Polka in his veins - Bashell led bands for more than 70 years. (December 18, 2008)
Louie Bashell began playing accordion as a 7-year-old. His father would stand him
on the bar at the family's tavern, where he would perform for the patrons. Those
performances evolved into a career that flourished in the period before rock 'n'
roll, earning him recognition as Milwaukee's Polka King. In the 1930s, he formed
a trio, featuring himself on the accordion alongside a drummer and a saxophone player.
Bashell's best-selling record was "The Silk Umbrella Polka," recorded in 1947. He
conducted his own polka band for more than seven decades, specializing in Slovenian-style
polka. Bashell died Wednesday from complications of pneumonia after battling Alzheimer's
disease for two years. He was 94. Louis Bashell was born July 1, 1914, in Milwaukee
to parents who had emigrated from Slovenia, said his daughter Linda. Bashell's father,
Joseph Bashell, owned a corner bar called Bashell's Tavern in the Walker's Point
neighborhood. It's now Conejito's Place Mexican restaurant at W. Virginia and S.
6th streets, his daughter said. His father also was a master of the traditional button
box accordion, she said. Bashell was Wisconsin's first resident to win a National
Heritage Fellowship grant from the National Endowment for the Arts. He received the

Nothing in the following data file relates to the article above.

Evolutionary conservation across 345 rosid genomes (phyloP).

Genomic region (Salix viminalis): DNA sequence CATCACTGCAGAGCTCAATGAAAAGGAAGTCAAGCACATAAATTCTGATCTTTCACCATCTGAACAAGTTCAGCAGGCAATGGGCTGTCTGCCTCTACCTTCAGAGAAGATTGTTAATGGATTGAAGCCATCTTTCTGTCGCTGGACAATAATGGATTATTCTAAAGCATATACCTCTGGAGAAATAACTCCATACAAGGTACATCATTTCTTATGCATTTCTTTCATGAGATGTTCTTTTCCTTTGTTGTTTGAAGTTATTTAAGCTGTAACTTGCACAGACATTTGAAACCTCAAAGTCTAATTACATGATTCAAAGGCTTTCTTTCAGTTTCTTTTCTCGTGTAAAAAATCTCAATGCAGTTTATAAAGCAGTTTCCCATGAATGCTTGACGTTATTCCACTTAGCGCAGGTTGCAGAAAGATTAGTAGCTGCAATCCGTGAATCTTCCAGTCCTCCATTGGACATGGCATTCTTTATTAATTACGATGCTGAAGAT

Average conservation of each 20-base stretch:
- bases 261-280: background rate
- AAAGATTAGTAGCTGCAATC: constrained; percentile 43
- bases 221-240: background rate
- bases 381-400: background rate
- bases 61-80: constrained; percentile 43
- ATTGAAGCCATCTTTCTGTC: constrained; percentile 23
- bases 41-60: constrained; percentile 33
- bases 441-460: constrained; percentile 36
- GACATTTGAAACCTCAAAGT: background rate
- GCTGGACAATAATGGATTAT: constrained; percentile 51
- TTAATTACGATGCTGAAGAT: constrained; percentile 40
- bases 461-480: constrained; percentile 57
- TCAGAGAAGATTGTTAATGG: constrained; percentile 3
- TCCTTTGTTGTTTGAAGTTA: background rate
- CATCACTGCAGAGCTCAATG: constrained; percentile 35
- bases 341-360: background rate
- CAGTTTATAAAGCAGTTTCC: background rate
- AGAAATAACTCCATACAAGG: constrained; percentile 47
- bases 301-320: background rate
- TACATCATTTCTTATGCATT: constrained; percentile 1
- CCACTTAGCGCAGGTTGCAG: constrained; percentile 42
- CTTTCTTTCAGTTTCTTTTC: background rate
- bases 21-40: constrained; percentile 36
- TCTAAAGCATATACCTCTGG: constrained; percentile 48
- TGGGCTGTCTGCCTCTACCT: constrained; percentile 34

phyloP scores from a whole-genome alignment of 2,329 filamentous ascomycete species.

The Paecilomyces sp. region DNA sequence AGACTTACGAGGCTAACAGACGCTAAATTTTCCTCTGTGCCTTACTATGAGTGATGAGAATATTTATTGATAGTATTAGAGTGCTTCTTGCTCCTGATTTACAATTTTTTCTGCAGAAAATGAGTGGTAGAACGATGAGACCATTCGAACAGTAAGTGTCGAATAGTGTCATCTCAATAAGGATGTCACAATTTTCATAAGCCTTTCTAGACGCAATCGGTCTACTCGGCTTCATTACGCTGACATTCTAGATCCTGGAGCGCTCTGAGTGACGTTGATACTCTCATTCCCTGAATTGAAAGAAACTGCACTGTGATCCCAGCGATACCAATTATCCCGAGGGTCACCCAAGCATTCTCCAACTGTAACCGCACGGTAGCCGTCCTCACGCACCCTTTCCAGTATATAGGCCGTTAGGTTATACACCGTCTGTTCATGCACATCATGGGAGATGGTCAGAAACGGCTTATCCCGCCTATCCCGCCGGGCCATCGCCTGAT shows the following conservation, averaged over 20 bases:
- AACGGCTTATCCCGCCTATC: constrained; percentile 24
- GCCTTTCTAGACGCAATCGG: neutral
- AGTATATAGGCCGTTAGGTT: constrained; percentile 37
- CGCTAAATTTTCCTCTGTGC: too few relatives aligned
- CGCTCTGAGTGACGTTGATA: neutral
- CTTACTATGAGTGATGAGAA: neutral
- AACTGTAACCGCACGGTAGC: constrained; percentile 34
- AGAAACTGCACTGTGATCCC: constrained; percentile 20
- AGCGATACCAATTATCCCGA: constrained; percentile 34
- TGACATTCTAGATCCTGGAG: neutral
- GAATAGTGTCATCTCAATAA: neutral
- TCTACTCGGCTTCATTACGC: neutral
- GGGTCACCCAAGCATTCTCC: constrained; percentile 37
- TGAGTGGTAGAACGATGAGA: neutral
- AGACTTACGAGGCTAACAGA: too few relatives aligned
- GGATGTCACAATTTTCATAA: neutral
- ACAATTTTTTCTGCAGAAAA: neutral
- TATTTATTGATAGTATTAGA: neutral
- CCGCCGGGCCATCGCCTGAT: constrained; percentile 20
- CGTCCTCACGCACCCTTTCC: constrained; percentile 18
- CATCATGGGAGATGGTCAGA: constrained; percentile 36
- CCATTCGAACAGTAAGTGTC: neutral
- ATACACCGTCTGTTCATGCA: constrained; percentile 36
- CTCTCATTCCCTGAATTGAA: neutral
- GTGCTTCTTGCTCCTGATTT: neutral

honor in Washington, D.C., in 1987. "When I heard it was Washington calling, I thought
'My gosh. My income tax!' But this is really great," he said in a Milwaukee Journal
interview at the time. He performed at house parties and clubs such as the Blue Canary
and the Muskego Beach Ballroom, as well as nightclubs he ran on the city's south
side, said Greg Drust, a Milwaukee polka disc jockey. Linda Bashell described her
father as a humorous man who was very personable. She remembers traveling as a family
to see her father play music at the local ballrooms and church picnics. "We all danced,"
she said. "It was a lot of fun for us. There was a great deal of pride to see how
my dad managed the band and to watch him on stage." Bashell's albums sold well around
the country and the world, said John Pinter of the Wisconsin Polka Boosters. Bashell's
record label repeatedly asked him to tour to promote his records, but Bashell wouldn't
journey far from home. "He told me that was the key to his marriage - staying home,"
Pinter said. Bashell is a member of the Wisconsin Polka Hall of Fame in Hartford.
In his Hall of Fame photo, he's playing his Lo Duca accordion with a grin on his
face. He also has a Lifetime Achievement Award from the National Cleveland Style
Polka Hall of Fame. Bashell continued performing until quitting earlier this decade
because he said his skills were declining, Drust said. "Louie's was really the band
that a lot of Milwaukeeans looked up to," Drust said. His wife of 56 years, Stephanie,
died in 1997. He is survived by son, Robert Bashell, and daughters, Linda Bashell,
Diane Haubner and Deborah Hannes.